On my first day let loose on the poor unsuspecting pubic I had to do deliveries in Blackfen. Going down Queenswood Road, which has a sharp right hand bend at the bottom - which I duly took miles too fast - both wheels sliding sideways, the bike broadsided into the curb and threw me up in the air over the pavement and front fence of a bungalow, to land on my back, winded, in rose bushes. When was able to speak again I had the doubtful task of explaining why, firstly, I was laying down in this mans garden wearing an awry crash helmet and goggles (like Capt. Mainwaring!), and secondly couldn’t I land somewhere better to do it rather than in his prize rose bushes!
Life was not always the laugh that I have painted.
In Sidcup coming along Station Road towards the station , in along line of traffic stationary on the other side of the road, the last vehicle - a high sided box van was stopped about 20 feet this side of the bridge. I was doing about 25 mph in second gear, riding near the centre of the road when a man and his small daughter ran out in front of me. I swerved to my left to miss them both but at the last second he pushed his daughter away from him - straight under my wheels. She was taken to hospital unconscious and remained so for about two weeks. Fortunately she recovered, but at the time of the court case the judge fined me and said he thought I was very unlucky. Unlucky or not, it scared the pants off me!
One of the most enjoyable (but illegal) thing to do was to go on a ’mop’. Two of you get telegrams to deliver, meet down the road and escort each other with the deliveries. I was doing this with “Fungus” one very wet night at about 6.45 pm. We came down the road and round a bend to find a stationary bus. “Fungus” braked to a halt in a straight line. I, using the back brake only, was sliding all other the place and lucky to miss the bus and stay on board the bike. I very quickly came to terms with the fact that if I wanted to survive I had to learn to use the brakes properly - I did and never had that problem again.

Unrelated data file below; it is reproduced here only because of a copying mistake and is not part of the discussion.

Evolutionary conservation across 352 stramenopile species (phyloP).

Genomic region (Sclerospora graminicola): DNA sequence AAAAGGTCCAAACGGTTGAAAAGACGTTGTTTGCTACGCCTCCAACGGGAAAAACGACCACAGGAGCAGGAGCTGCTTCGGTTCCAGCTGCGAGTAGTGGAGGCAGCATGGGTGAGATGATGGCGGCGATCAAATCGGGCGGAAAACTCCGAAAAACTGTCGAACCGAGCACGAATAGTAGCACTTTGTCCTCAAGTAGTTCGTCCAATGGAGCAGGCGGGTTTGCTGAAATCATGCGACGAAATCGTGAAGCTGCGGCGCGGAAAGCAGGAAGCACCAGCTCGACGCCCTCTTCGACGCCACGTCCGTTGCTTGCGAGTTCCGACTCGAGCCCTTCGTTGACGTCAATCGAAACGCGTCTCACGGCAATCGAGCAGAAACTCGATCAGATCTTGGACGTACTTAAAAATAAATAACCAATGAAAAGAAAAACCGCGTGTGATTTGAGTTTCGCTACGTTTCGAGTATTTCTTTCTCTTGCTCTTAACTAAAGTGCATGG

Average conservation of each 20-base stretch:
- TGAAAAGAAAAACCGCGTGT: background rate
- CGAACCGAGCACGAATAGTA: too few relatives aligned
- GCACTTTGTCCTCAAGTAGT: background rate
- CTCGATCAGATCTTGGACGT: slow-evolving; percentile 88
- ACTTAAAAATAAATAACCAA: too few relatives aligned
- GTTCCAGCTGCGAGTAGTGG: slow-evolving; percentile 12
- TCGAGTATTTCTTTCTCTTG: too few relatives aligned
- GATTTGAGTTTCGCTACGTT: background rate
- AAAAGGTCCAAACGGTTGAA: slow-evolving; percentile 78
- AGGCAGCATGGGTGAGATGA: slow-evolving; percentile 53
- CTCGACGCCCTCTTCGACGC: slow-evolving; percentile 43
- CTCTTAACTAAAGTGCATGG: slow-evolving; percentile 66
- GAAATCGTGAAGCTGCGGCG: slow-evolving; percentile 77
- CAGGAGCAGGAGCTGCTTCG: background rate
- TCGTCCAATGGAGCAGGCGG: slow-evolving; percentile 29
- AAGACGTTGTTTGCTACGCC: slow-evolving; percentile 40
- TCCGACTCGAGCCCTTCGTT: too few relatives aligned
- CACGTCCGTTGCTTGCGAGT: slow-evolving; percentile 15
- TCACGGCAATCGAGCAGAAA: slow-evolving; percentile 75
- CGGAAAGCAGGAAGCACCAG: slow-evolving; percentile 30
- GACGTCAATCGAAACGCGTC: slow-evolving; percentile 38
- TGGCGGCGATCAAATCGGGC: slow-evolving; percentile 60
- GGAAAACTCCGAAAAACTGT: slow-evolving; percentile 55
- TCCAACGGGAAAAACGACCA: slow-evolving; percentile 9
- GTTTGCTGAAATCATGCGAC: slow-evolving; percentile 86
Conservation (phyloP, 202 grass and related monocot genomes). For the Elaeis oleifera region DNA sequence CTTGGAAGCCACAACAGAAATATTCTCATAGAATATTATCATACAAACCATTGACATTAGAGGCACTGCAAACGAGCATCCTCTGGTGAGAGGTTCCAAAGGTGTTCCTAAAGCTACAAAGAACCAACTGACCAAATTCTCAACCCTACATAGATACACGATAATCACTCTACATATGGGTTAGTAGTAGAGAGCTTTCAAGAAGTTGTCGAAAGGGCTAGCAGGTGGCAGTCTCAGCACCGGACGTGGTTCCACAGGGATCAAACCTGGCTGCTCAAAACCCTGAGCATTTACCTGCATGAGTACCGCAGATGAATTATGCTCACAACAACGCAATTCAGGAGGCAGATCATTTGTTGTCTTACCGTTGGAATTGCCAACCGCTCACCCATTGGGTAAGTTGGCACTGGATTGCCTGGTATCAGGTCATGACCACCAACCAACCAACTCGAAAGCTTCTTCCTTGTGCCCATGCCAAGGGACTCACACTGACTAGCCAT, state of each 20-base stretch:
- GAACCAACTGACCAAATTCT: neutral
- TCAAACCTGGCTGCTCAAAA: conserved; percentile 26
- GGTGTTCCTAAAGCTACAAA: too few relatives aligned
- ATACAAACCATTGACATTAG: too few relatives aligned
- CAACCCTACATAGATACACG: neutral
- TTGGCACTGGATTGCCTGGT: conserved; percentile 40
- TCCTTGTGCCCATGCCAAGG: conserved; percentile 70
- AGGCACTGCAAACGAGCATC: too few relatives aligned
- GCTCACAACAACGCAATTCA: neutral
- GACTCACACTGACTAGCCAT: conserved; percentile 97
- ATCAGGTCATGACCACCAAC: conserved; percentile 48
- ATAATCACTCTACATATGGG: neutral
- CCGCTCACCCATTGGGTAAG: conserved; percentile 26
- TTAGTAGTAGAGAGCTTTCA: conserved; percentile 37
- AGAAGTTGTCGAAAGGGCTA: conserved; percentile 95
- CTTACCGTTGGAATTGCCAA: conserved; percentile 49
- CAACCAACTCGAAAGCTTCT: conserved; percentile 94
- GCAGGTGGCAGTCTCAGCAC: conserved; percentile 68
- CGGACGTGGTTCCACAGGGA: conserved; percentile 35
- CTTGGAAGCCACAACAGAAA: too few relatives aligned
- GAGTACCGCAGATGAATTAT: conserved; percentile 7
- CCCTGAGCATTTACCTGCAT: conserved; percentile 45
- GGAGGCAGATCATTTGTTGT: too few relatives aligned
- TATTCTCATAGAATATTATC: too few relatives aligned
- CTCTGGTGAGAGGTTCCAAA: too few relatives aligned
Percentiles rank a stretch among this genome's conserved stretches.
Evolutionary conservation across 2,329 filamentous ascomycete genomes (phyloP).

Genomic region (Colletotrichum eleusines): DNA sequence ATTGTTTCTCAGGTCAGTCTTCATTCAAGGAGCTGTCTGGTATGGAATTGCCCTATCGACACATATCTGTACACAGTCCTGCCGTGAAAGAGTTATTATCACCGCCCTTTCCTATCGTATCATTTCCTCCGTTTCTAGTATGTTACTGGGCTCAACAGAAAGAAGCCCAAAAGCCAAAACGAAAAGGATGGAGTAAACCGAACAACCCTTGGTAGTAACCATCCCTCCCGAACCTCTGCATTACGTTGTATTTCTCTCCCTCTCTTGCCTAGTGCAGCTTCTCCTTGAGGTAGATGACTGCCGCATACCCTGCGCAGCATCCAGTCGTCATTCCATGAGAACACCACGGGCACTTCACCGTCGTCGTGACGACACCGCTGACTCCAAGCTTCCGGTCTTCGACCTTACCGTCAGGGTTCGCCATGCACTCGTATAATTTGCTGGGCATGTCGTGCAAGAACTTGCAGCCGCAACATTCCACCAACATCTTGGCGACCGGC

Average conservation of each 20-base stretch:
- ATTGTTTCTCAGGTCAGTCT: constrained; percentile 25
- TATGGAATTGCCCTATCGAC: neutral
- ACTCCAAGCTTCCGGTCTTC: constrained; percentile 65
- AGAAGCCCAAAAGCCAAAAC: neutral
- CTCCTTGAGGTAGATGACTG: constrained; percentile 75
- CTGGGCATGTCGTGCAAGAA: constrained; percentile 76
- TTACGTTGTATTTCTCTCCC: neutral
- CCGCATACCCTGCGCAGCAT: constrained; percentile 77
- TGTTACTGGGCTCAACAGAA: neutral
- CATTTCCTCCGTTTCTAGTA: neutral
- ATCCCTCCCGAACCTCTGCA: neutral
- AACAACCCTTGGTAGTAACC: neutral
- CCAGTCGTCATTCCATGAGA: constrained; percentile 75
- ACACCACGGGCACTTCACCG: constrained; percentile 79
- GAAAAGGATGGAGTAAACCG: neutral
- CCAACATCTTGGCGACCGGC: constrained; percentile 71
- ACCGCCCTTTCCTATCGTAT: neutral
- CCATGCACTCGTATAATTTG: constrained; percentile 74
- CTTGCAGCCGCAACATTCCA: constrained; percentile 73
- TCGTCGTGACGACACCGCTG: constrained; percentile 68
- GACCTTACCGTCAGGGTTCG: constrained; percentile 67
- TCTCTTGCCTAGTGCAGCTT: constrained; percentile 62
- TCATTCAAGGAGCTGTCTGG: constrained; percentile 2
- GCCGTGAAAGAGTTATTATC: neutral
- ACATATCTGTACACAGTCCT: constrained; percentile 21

We had one bike KYT ---- which was knackered (can you wonder at it?) Also it had completely bald tyres, which all of us had complained about. I was given the task of delivering the wreak to the garage at Bexley Heath to pick up a brand new bike. On the way back it started to rain and only wearing a tunic and trousers, I was anxious not to get too wet. Going up Station Road, Sidcup, opposite the girl’s school I hit a drain cover and slid off. I was ok, but the poor bike with only 3 miles on the clock disappeared under a bus. What came out the other end was still red, but not much of the bike was where it was supposed to be, or in any condition to ever be useful again. I was taken into the girl’s school and given a cup of tea - to my eternal embarrassment.